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Traditions have caused men and women to determine certain gender roles in society. Gender roles are defined as what a person does (duties) and how the person expresses their feelings (emotions). The duty of ladies in Greek society is an important subject in Euripides’ Medea. In old Greek society, ladies are fragile and willing as indicated by men. Their economic interest comes second. Woman’s rights is the idea of men being dealt with in comparison to ladies and the male strength over these women. When Jason betrays Medea, she is a test to the conventional perspectives on old Greek society dependent on her activities. Medea disregards female characteristics and questions Jason’s beliefs. It’s a battle on the inside between herself and being a mother. In tragedies women usually play the main role because the author tries to highlight how women were being treated in that society. Euripides uses this to show a feministic perspective in his play. Medea showed both male and female tendencies.
Women are under the politics and influence of men. They want to do more and are smart enough to do more, but they cannot. Medea says “I would rather face battle/three times than go through childbirth once” (246-247). Women have two roles, being a housewife and being a mother. They are expected to stay in and take care of the house and children, while men do whatever they please. Men get to have sex with whomever they want and women are expected to be ok with it. Men also can do whatever they want to these women. For example “To make things worse, he gets to be the master of your body” (230). They are being mistreated and are not getting any justice for it, which also makes them angry. Women are behaving this way because of the circumstances they can’t control, and also having no control over their future.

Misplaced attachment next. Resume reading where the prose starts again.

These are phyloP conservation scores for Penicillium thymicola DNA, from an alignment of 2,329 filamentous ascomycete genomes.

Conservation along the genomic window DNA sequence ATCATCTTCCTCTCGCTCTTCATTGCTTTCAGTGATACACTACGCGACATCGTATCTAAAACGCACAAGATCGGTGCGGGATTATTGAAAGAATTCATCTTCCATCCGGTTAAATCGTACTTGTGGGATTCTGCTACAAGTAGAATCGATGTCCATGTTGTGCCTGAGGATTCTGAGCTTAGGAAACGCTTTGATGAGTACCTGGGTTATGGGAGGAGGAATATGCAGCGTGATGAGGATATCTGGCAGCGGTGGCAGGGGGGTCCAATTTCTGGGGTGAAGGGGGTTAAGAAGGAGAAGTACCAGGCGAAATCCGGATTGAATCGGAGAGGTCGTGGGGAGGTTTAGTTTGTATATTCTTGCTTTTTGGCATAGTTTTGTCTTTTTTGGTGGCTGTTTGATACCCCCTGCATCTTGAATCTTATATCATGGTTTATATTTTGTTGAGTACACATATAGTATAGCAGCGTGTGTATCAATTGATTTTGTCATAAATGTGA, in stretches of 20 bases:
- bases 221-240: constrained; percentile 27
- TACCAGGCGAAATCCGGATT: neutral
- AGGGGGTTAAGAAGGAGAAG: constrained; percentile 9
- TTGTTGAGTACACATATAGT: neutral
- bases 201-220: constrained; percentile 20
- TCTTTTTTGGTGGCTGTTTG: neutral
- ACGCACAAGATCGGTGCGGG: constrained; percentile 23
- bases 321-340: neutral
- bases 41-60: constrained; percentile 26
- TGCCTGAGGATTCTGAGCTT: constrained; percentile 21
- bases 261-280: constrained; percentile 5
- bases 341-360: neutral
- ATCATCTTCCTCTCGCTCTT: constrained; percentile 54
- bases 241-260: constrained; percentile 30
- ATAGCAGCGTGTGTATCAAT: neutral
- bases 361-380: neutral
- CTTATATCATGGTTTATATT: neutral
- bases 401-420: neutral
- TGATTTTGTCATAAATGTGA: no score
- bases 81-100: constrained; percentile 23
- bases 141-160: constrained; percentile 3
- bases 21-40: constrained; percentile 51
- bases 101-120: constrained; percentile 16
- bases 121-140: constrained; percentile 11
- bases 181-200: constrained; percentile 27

Jason promises to marry Medea, but ends up abandoning her and their two sons “Deserting his children along with my mistress, / Jason climbed into a royal bed, / with the daughter of Creon, king of this land” (16-19). He likes when Medea does wicked things for him, but does not agree with it when she does it for herself. She does many things for Jason, and he betrays her by marrying someone else and doesn’t reward her for helping him.  Jason tries to justify the abandonment by saying the only reason he is leaving is to provide protection for his children by fathering royal siblings for them. He thinks of himself as a hero. This abandonment leaves Medea emotionally unstable “She stays in her bed and won’t eat; she hurts all over.” (25). In Medea’s mind, Jason is betraying her and she wants revenge. She is fed up with his actions and sets a goal to punish him. Medea’s love for Jason is strong and she is willing to destroy anything or anybody that gets in the way of that, including him. She refused to back down no matter the circumstances. She says, “He won’t see the children we had grow up/ and he won’t be able to have any more/ with his brand-new bride: no, she’s doomed/ to an agonizing death from my drugs” (786-789).